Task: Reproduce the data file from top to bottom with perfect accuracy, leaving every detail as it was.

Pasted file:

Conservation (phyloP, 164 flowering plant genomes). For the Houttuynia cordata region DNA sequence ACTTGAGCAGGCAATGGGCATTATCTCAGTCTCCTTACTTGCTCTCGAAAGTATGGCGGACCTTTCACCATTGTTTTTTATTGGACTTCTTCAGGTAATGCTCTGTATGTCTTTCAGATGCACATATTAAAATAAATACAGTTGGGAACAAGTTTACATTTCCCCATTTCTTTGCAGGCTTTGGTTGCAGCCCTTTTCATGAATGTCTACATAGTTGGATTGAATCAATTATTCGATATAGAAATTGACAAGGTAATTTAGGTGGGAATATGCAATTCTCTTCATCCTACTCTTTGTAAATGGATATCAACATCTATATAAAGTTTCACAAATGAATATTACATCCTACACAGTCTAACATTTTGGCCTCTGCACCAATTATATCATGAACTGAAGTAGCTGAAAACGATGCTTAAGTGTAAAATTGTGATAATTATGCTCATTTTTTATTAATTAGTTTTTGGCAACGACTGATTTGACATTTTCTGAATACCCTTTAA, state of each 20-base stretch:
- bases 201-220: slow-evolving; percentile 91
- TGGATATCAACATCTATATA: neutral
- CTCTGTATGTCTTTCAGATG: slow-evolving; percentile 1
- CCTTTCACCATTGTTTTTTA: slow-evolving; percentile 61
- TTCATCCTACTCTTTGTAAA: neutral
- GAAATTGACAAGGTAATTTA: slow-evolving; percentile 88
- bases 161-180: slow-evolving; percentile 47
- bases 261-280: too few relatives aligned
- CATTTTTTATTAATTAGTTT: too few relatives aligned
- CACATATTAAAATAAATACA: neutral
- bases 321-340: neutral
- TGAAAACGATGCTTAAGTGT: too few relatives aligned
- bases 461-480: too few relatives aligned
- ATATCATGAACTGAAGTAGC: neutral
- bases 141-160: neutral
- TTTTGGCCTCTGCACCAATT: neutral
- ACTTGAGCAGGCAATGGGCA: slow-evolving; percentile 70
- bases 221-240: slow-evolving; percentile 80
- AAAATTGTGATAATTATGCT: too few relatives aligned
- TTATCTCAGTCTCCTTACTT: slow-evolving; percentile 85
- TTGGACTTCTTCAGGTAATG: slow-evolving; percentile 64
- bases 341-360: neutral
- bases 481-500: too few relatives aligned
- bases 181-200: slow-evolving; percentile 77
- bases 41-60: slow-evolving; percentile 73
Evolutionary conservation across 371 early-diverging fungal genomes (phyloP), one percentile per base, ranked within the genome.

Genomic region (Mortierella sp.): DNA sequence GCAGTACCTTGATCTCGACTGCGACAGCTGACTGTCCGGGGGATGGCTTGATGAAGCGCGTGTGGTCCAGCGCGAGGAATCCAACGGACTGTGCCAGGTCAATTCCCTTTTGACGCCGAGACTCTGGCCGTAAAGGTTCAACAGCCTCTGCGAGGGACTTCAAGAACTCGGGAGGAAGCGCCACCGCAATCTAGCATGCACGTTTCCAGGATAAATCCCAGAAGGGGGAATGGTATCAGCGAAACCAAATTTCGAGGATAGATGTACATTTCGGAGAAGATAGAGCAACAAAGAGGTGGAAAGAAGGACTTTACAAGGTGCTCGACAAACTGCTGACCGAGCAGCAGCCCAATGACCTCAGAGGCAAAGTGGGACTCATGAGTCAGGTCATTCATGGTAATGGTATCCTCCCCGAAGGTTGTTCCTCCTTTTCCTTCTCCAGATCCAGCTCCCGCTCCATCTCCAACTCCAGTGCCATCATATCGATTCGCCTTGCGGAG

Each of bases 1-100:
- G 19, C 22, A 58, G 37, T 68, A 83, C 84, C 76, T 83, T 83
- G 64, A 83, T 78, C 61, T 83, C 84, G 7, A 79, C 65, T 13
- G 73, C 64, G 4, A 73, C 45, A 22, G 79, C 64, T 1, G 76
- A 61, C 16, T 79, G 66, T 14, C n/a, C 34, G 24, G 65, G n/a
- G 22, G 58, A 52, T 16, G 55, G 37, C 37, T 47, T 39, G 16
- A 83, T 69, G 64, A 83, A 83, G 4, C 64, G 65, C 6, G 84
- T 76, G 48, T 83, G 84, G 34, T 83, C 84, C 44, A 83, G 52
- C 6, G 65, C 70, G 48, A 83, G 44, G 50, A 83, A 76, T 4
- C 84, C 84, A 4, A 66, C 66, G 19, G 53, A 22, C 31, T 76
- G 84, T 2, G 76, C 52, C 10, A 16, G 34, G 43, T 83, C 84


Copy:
Conservation (phyloP, 164 flowering plant genomes). For the Houttuynia cordata region DNA sequence ACTTGAGCAGGCAATGGGCATTATCTCAGTCTCCTTACTTGCTCTCGAAAGTATGGCGGACCTTTCACCATTGTTTTTTATTGGACTTCTTCAGGTAATGCTCTGTATGTCTTTCAGATGCACATATTAAAATAAATACAGTTGGGAACAAGTTTACATTTCCCCATTTCTTTGCAGGCTTTGGTTGCAGCCCTTTTCATGAATGTCTACATAGTTGGATTGAATCAATTATTCGATATAGAAATTGACAAGGTAATTTAGGTGGGAATATGCAATTCTCTTCATCCTACTCTTTGTAAATGGATATCAACATCTATATAAAGTTTCACAAATGAATATTACATCCTACACAGTCTAACATTTTGGCCTCTGCACCAATTATATCATGAACTGAAGTAGCTGAAAACGATGCTTAAGTGTAAAATTGTGATAATTATGCTCATTTTTTATTAATTAGTTTTTGGCAACGACTGATTTGACATTTTCTGAATACCCTTTAA, state of each 20-base stretch:
- bases 201-220: slow-evolving; percentile 91
- TGGATATCAACATCTATATA: neutral
- CTCTGTATGTCTTTCAGATG: slow-evolving; percentile 1
- CCTTTCACCATTGTTTTTTA: slow-evolving; percentile 61
- TTCATCCTACTCTTTGTAAA: neutral
- GAAATTGACAAGGTAATTTA: slow-evolving; percentile 88
- bases 161-180: slow-evolving; percentile 47
- bases 261-280: too few relatives aligned
- CATTTTTTATTAATTAGTTT: too few relatives aligned
- CACATATTAAAATAAATACA: neutral
- bases 321-340: neutral
- TGAAAACGATGCTTAAGTGT: too few relatives aligned
- bases 461-480: too few relatives aligned
- ATATCATGAACTGAAGTAGC: neutral
- bases 141-160: neutral
- TTTTGGCCTCTGCACCAATT: neutral
- ACTTGAGCAGGCAATGGGCA: slow-evolving; percentile 70
- bases 221-240: slow-evolving; percentile 80
- AAAATTGTGATAATTATGCT: too few relatives aligned
- TTATCTCAGTCTCCTTACTT: slow-evolving; percentile 85
- TTGGACTTCTTCAGGTAATG: slow-evolving; percentile 64
- bases 341-360: neutral
- bases 481-500: too few relatives aligned
- bases 181-200: slow-evolving; percentile 77
- bases 41-60: slow-evolving; percentile 73
Evolutionary conservation across 371 early-diverging fungal genomes (phyloP), one percentile per base, ranked within the genome.

Genomic region (Mortierella sp.): DNA sequence GCAGTACCTTGATCTCGACTGCGACAGCTGACTGTCCGGGGGATGGCTTGATGAAGCGCGTGTGGTCCAGCGCGAGGAATCCAACGGACTGTGCCAGGTCAATTCCCTTTTGACGCCGAGACTCTGGCCGTAAAGGTTCAACAGCCTCTGCGAGGGACTTCAAGAACTCGGGAGGAAGCGCCACCGCAATCTAGCATGCACGTTTCCAGGATAAATCCCAGAAGGGGGAATGGTATCAGCGAAACCAAATTTCGAGGATAGATGTACATTTCGGAGAAGATAGAGCAACAAAGAGGTGGAAAGAAGGACTTTACAAGGTGCTCGACAAACTGCTGACCGAGCAGCAGCCCAATGACCTCAGAGGCAAAGTGGGACTCATGAGTCAGGTCATTCATGGTAATGGTATCCTCCCCGAAGGTTGTTCCTCCTTTTCCTTCTCCAGATCCAGCTCCCGCTCCATCTCCAACTCCAGTGCCATCATATCGATTCGCCTTGCGGAG

Each of bases 1-100:
- G 19, C 22, A 58, G 37, T 68, A 83, C 84, C 76, T 83, T 83
- G 64, A 83, T 78, C 61, T 83, C 84, G 7, A 79, C 65, T 13
- G 73, C 64, G 4, A 73, C 45, A 22, G 79, C 64, T 1, G 76
- A 61, C 16, T 79, G 66, T 14, C n/a, C 34, G 24, G 65, G n/a
- G 22, G 58, A 52, T 16, G 55, G 37, C 37, T 47, T 39, G 16
- A 83, T 69, G 64, A 83, A 83, G 4, C 64, G 65, C 6, G 84
- T 76, G 48, T 83, G 84, G 34, T 83, C 84, C 44, A 83, G 52
- C 6, G 65, C 70, G 48, A 83, G 44, G 50, A 83, A 76, T 4
- C 84, C 84, A 4, A 66, C 66, G 19, G 53, A 22, C 31, T 76
- G 84, T 2, G 76, C 52, C 10, A 16, G 34, G 43, T 83, C 84